Bhagavad Gita - Translated by Mani Rao. (Penguin Books India, 2011. India edition).
Bhagavad Gita - A translation of the poem. (Autumn Hill Books, 2010. USA/Canada edition)
Mani Rao’s courageous approach to the Gita not only revitalizes an ancient philosophy but also restores power and majesty to the text’s poetry. –Arshia Sattar
Mani Rao brings a felicitous mix of textually informed vigilance and playful irreverence to bear on her translation of the Bhagavad Gita. With its contemporary musicality and relaxed tone, Rao’s version opens up this central text of modern Hinduism for a new generation of readers. – Ranjit Hoskote
“Rao plays with the words of the Gita—not changing them, but changing the way we experience them. The text is fluid, playful, eminently readable, and yet true to the complex philosophical conceptions Krishna presents to Arjuna in the poetic dialogue that forms the heart of the poem. We see modernist hints of Walt Whitman, e.e. cummings, William Carlos Williams, and Aram Saroyan peeking through the veneer of the ancient text, which Rao renders both more and less familiar to Western audiences, allowing the text to dance around in the reader’s head…” - Eric Gurevitch. Read the full review here.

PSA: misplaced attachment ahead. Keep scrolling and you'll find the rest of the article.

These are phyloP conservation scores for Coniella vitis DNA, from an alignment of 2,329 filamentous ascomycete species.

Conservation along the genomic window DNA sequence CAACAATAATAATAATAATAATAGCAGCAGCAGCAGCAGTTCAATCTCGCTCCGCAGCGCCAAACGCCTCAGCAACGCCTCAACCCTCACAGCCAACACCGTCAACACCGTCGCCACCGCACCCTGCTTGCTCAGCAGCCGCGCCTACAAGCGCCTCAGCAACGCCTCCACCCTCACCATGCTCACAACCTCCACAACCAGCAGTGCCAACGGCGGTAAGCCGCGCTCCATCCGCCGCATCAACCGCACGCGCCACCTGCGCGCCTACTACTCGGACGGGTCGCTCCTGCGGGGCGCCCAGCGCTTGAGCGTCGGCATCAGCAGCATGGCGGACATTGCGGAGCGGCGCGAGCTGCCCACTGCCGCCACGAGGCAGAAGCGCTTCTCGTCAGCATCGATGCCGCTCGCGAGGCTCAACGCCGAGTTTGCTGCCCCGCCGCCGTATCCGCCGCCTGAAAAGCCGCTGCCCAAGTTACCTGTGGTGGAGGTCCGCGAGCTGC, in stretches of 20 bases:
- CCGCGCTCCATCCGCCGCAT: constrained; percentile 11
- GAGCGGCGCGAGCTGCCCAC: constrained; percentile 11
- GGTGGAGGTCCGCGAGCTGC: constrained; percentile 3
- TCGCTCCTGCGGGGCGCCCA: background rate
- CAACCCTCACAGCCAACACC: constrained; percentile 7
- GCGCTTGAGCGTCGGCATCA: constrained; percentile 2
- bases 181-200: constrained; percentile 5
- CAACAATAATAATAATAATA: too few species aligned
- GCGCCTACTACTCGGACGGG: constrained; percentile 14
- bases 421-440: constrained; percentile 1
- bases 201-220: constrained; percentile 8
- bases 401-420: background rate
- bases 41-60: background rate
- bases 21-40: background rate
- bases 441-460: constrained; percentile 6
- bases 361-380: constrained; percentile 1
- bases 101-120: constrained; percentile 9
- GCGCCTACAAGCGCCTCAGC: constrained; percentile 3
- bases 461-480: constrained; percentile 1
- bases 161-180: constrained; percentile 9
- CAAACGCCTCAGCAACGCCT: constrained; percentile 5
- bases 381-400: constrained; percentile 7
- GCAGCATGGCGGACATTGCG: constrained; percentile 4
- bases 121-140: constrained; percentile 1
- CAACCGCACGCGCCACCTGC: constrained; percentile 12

“The great virtue of The Bhagavad Gita is courage, and in her luminous new translation, Rao is courageous indeed. Her lines venture to keep pace with the original, stride for stride, revelation for revelation. As Wittgenstein wrote, ‘courage is always original.” I can avow that Rao’s is the first truly original version of this sacred text to appear in decades.” – Donald Revell
“Mani Rao has transformed the most famous spiritual poem in India to a multi-layered poem, giving shapes to multiple meanings and sounds to multiple forms. Just as Arjuna saw the universe in Krishna’s mouth and like the endless tree, the tree of life, which reveals its roots above and leaves below, Mani Rao has shown us this universe, this endless life with its supporting philosophy, as a poem to be perceived directly, intuitively, cutting through reason and linearity to arrive at the underlying undying poetry and grace of this epic work.”– Frederick Smith